The IBM i 7.3 release introduced the capability called “Authority Collection.” Authority Collection essentially allows clients to turn on a “trace” that captures the actual authority required to perform an operation, and have IBM i report the minimum authority which would be necessary to perform that operation.  The 7.3 version of Authority Collection was based on “Users” – that is, clients turned on the trace for a user or set of users, and IBM i would collect the information for every object used by the users while the trace was running.

IBM i 7.4 introduces a different flavor for Authority Collection – a “by Object” version. Using the new “Object” capability, clients can find out how any specific object is being used, by all users. Again, IBM i tracks the authority which the users had when they accessed the object, as well as the minimum authority which would have been required to do that operation.

The primary purpose of Authority Collection is to allow clients to “lock down” their objects while also allowing their day to day operations to take place uninterrupted. Clients can find, for example, when a database file is being accessed by someone whose authority is higher than it needs to be.  The client can then safely change the user’s authority to the “minimum required” – which allows the user to continue to do their job but prevents them from doing something they shouldn’t do.  Authority Collection by Object provides a more complete method of making sure a client has their system locked down according to the security policy they have in place.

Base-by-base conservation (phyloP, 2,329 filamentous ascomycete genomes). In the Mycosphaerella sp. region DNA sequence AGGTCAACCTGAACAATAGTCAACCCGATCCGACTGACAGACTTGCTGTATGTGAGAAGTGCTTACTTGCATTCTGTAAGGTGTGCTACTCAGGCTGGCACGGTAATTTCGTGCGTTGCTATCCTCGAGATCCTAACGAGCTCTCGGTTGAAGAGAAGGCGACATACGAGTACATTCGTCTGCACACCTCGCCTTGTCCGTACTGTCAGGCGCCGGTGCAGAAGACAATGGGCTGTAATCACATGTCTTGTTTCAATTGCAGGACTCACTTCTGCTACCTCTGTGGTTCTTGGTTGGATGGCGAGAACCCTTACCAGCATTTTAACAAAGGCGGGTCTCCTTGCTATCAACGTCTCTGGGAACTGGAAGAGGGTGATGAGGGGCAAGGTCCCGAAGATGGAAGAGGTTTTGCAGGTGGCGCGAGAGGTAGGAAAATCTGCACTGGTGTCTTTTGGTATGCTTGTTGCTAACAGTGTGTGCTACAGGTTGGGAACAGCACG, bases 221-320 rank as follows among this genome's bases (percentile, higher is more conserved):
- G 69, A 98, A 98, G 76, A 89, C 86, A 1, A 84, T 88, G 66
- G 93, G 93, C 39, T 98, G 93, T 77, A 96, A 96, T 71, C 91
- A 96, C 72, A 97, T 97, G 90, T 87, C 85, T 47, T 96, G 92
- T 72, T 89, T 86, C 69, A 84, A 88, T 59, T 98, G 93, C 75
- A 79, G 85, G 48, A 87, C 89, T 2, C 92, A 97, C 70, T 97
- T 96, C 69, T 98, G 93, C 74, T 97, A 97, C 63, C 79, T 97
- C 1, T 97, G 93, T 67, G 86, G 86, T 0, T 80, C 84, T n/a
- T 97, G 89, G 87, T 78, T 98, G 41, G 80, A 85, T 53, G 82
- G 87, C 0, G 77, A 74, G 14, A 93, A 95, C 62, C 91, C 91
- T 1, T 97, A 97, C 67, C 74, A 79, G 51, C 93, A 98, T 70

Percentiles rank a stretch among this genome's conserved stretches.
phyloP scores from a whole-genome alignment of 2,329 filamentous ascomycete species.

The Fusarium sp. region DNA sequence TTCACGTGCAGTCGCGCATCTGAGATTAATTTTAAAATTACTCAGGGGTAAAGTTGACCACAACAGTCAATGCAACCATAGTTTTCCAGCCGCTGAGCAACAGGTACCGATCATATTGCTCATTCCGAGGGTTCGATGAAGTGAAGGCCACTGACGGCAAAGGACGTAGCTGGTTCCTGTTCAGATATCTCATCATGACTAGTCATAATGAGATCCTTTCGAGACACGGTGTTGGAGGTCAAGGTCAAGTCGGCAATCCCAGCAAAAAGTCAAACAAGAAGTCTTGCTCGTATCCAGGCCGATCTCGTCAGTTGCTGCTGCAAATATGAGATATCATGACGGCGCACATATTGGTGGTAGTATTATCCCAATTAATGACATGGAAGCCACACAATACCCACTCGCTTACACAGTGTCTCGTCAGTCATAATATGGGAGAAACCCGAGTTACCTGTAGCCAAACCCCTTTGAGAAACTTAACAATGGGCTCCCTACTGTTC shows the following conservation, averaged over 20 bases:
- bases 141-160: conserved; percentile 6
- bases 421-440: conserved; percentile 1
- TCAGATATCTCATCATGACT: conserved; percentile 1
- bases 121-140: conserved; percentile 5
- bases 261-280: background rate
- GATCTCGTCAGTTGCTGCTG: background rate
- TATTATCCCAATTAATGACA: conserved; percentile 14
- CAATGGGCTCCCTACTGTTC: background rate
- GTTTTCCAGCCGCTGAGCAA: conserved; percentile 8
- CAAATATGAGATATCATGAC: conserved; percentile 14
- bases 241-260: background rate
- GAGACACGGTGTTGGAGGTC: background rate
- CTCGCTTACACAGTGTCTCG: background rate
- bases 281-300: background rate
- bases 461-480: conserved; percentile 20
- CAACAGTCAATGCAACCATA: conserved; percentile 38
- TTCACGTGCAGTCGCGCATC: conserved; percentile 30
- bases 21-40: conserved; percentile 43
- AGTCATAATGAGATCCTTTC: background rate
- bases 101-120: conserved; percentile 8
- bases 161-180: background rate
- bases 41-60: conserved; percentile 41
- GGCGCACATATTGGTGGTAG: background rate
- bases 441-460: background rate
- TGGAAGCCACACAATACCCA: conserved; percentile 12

IBM i 7.4 also has TLS 1.3 support in the base operating system, which is a requirement we clearly had to address as the older versions of TLS become less and less acceptable to e-commerce. Again, more information is available using the links I’ll provide below.

Application Development

In the area of application development, IBM is delivering new capabilities for RPG and for COBOL. And, of course, we’re also actively engaged in the open source community. Some of these updates require IBM i 7.4, and some are merely being announced (or re-announced) along with 7.4 to ensure our clients are aware of them.

Accessing IBM i

This topic covers a wide array of enhancements, possibilities and offerings.  Most people will expect that IBM i has new capabilities for our strategic access client solutions, and we certainly do. We also have strong web services and SQL services stories. And while announcements related to IBM i in “clouds” don’t come through the IBM i announcement letters, as we go out to conferences explaining the new announcements, we will also be speaking about announced offerings in the cloud space.


Speaking of General Availability, while these announcements are all happening at the same time, the GA depends on the offering.

  • IBM i 7.4 GA: June 21, 2019
  • Db2 Mirror for i GA: June 21, 2019
  • IBM i 7.3 TR6 GA: May 10, 2019

Learn More!

Over the next several months, we’ll be talking about the announcements in more detail – on blogs, in articles, on webcasts (COMMON is hosting one on announcement day, for example, and a second two days later) and most importantly at conferences. Last time I wrote for this blog, I encouraged you to find a conference near you and attend. This announcement is one of the big reasons to do that. There are many, many new things to learn, and conferences provide great opportunities to learn them!

See you out there!

[1] RoCE stands for “RDMA over Converged Ethernet.” What “RDMA” stands for is left as an exercise for the reader to Google.